When Alfred I. du Pont died, he left a multi-million dollar trust to primarily benefit children and the elderly in Delaware. The state’s Attorney General wants to make sure his wishes are followed.
Since his death in 1935, the A.I. du Pont Testamentary Trust has increased in value from about $40 million to roughly $4.6 billion as of 2009. The major benefactor of that money in Delaware has been A.I. du Pont Hospital for Children. Now, the trustees want to make changes in the way the trust is invested, which has raised concerns for Delaware Attorney General Beau Biden. Biden has filed a motion in a Florida court to make sure that Delaware’s interests are not harmed by the changes.
The key question pertains to language in du Pont’s will that requires 51% of the trust be spent on helping residents of Delaware. “That is what we have to be vigilant about guarding,” Biden said. “Making sure that the will’s intent is pursued and that emphasis is placed on benefitting Delawareans.”
In the current structure, the trust pays out 3% of its valuation every year. The majority of that (51%) goes to Delaware’s A.I. du Pont Hospital for Children. The rest goes to fund other facilities within the Nemours Foundation, mainly in Florida. Because the trust is based in Florida, a court in the Sunshine State has jurisdiction. Biden’s office has filed the motion in Florida to be allowed to have a say in the case.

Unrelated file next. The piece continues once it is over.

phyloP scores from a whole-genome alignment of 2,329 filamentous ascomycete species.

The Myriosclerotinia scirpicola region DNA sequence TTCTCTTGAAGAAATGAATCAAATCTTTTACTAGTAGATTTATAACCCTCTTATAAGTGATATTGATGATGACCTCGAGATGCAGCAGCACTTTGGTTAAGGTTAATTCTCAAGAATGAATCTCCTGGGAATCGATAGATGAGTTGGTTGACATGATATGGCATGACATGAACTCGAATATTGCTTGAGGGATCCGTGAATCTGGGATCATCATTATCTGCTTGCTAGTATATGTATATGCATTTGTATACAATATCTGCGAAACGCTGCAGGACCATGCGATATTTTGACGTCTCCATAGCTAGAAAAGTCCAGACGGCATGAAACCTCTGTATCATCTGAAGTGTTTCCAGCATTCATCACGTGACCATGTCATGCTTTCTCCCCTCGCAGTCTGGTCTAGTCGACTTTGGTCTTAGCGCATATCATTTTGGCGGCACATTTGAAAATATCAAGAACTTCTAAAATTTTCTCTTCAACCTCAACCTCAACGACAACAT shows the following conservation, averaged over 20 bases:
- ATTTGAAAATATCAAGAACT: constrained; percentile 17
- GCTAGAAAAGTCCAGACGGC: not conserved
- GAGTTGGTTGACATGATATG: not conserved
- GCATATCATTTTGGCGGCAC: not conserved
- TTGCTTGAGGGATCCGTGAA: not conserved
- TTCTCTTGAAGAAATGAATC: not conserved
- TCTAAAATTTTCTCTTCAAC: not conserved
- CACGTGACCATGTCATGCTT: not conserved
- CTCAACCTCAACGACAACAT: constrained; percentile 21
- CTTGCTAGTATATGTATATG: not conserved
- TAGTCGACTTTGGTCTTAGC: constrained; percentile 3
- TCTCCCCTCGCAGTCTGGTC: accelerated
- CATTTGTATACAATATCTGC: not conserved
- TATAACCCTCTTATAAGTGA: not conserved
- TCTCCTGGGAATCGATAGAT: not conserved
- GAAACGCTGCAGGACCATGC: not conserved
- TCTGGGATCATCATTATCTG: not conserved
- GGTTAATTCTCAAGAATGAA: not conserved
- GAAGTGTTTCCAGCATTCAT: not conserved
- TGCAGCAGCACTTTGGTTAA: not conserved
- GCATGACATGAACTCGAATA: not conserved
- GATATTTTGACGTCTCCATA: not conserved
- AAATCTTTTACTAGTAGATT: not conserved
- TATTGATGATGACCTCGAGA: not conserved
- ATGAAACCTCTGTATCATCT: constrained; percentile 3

In addition to making a change in the trust to allow it to maintain not-for-profit status in international investments, the trustees also want to consolidate numerous court rulings regarding the trust into one document. “The idea of consolidating all of this litigation is not a bad idea, and that’s part of the reason why we’re intervening as well. We just want to make sure that it’s consolidated the right way.”
Biden says there is no indication that the trustees intend to change the trust structure from primarily benefitting Delawareans, and his office is working to make sure that doesn’t happen. “We don’t want Delaware’s kind of primacy to be ammended out. That’s my fear.”
In 1980, the trustees signed an agreement with Florida, Delaware and the Nemours Foundation on how the trust would operate. That agreement prohibits trustees from spending more than 50 percent of the funds outside of Delaware.